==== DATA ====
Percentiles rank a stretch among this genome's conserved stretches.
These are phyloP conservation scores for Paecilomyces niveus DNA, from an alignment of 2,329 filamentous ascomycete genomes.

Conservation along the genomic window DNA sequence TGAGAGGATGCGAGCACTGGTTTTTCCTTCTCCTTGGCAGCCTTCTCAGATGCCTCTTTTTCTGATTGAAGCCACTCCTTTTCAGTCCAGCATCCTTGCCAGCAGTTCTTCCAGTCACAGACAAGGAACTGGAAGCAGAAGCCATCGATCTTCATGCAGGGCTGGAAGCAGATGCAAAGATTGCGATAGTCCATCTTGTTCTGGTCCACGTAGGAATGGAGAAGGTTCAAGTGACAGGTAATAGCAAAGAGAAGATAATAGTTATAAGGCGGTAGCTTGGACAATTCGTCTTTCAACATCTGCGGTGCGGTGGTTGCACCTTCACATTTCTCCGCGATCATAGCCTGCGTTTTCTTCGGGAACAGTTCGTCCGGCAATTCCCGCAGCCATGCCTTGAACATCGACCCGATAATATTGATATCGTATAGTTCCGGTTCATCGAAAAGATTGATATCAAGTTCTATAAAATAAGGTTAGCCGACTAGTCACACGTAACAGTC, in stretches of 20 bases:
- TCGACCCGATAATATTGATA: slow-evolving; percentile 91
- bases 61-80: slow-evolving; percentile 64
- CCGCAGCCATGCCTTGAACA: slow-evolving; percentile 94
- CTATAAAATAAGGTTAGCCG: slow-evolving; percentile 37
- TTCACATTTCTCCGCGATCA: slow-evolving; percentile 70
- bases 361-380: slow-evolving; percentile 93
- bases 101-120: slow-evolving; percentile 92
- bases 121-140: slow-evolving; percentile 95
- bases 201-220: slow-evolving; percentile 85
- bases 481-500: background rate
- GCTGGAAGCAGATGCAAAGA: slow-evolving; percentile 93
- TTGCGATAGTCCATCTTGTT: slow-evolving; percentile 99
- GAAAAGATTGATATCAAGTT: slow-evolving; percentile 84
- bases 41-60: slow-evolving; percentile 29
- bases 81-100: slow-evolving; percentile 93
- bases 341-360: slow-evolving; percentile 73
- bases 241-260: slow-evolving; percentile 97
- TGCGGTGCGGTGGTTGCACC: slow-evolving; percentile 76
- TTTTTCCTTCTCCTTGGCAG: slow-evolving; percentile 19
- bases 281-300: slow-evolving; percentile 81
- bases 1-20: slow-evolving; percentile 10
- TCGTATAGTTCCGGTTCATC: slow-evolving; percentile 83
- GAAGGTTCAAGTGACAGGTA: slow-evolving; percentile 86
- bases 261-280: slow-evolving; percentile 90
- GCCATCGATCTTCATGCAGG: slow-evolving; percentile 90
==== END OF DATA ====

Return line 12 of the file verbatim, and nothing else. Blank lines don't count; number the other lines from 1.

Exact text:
- bases 201-220: slow-evolving; percentile 85